Cloture vote now key after failure of abortion funding restrictions in health care bill

Sen. Ben Nelson / Senate Majority Leader Harry Reid
Sen. Ben Nelson / Senate Majority Leader Harry Reid


With the failure of the Nelson-Hatch Amendment restrictions on abortion funding, focus turns to a cloture vote to end debate on the Senate health care bill. While pro-life Democrat Sen. Ben Nelson had previously said he would oppose cloture without the amendment, a spokesman today declined to comment on the senator’s plans.

Opposition to cloture would stop the bill from advancing.

Last week CNA spoke with Sen. Nelson spokesman Jake Thompson about the senator’s amendment to the health care bill. Thompson said that Sen. Nelson would not vote for the health care bill or for cloture on the debate unless it had his amendment.

“There has to be Stupak-like language,” Thompson explained, referring to the U.S. House’s version of the Nelson-Hatch Amendment.

However, Sen. Nelson’s amendment was defeated by a 54-45 vote on Tuesday.

In a Tuesday statement, Sen. Nelson expressed disappointment at the defeat of his amendment.

“Our proposal to ensure that the Senate health care bill doesn’t open the door to public funding of abortion was reasonable. It was rational because it followed established federal policy. And it was right because taxpayers shouldn’t be required to pay for abortions,” he said.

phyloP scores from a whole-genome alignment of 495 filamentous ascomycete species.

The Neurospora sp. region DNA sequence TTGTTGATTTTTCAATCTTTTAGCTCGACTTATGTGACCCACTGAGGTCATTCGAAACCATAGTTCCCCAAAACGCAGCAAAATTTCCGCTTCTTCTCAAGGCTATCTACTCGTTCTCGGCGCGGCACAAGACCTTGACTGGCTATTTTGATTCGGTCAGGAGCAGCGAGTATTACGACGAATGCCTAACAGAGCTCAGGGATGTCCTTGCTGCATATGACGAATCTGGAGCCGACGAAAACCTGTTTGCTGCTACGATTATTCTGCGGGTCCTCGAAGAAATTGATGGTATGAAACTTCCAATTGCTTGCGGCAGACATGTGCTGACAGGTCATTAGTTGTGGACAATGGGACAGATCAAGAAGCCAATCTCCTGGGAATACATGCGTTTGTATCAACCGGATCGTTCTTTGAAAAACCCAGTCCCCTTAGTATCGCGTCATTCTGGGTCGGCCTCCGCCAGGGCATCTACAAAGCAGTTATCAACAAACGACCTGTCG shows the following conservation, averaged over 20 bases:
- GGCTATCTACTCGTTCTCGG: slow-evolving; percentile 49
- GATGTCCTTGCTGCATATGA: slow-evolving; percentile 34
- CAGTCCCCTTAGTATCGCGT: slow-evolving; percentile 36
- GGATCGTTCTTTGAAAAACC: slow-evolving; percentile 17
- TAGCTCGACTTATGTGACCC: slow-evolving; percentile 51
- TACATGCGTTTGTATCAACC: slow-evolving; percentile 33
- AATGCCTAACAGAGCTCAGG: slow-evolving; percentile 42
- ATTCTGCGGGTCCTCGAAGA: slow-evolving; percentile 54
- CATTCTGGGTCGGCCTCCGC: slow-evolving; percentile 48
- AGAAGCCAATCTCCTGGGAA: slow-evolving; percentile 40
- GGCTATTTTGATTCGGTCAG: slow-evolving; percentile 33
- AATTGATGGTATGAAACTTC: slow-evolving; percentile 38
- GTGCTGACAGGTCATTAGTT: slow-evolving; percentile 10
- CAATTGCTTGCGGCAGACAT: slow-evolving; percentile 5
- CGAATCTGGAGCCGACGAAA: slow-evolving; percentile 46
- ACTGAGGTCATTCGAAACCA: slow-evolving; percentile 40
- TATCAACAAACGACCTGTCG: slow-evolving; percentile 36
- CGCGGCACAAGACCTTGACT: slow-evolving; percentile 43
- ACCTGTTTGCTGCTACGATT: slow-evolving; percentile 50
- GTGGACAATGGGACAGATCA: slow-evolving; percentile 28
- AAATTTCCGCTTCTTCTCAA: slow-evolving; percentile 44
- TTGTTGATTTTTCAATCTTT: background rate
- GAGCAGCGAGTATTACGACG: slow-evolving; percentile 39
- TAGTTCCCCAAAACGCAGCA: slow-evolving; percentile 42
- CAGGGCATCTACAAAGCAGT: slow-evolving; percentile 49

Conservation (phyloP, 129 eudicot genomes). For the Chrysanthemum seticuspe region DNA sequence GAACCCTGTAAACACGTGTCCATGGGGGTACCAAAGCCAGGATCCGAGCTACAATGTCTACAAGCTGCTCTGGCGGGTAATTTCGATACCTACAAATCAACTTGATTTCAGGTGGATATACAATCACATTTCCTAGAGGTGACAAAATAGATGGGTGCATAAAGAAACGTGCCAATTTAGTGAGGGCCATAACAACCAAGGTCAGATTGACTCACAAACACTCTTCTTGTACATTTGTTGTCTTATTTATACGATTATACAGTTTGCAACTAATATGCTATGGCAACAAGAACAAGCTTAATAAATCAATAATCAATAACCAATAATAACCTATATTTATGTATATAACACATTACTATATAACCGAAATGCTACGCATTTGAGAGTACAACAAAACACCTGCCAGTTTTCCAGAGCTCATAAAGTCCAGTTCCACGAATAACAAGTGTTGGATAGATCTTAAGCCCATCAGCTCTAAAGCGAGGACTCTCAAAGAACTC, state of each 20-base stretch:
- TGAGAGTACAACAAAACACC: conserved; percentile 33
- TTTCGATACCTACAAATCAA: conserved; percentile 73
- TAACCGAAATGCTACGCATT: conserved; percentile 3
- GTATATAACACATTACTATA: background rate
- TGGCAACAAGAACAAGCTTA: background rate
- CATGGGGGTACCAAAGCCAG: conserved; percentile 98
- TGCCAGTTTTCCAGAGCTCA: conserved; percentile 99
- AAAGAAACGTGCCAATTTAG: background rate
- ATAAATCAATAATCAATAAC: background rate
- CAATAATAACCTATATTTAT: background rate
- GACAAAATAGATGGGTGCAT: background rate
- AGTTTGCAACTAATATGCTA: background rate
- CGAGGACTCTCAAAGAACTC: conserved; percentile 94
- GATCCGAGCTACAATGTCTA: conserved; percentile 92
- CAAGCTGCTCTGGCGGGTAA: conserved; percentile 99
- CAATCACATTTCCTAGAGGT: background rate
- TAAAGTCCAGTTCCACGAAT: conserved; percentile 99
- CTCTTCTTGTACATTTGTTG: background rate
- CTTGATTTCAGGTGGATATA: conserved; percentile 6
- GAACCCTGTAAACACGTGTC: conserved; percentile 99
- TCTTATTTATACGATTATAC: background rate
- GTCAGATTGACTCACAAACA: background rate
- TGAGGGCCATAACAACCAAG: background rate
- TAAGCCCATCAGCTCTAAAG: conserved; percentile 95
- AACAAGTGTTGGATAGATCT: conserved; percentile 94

According to Talking Points Memo, Sen. Nelson told reporters the failure of his abortion funding amendment "makes it harder to be supportive” of the Senate health care bill. He did not reiterate his pledge to filibuster the bill.

“We'll just have to see what develops,” he said. “I have no Plan B.”

Seeking information about the senator’s current plans, CNA contacted Nelson spokesman Jake Thompson again on Wednesday. Thompson said he had no comment.

Sen. Bob Casey, Jr., a Pennsylvania Democrat, was a co-sponsor of the Nelson-Hatch Amendment. Before the vote on the amendment, asked the senator if he would still vote for the health care bill if the amendment were defeated.

The senator said he would not “draw a line in the sand” and added that the discussion would continue.

“This vote will give people a chance to vote on the issue, this amendment will not be determinative of where the legislation will go,” Sen. Casey remarked.

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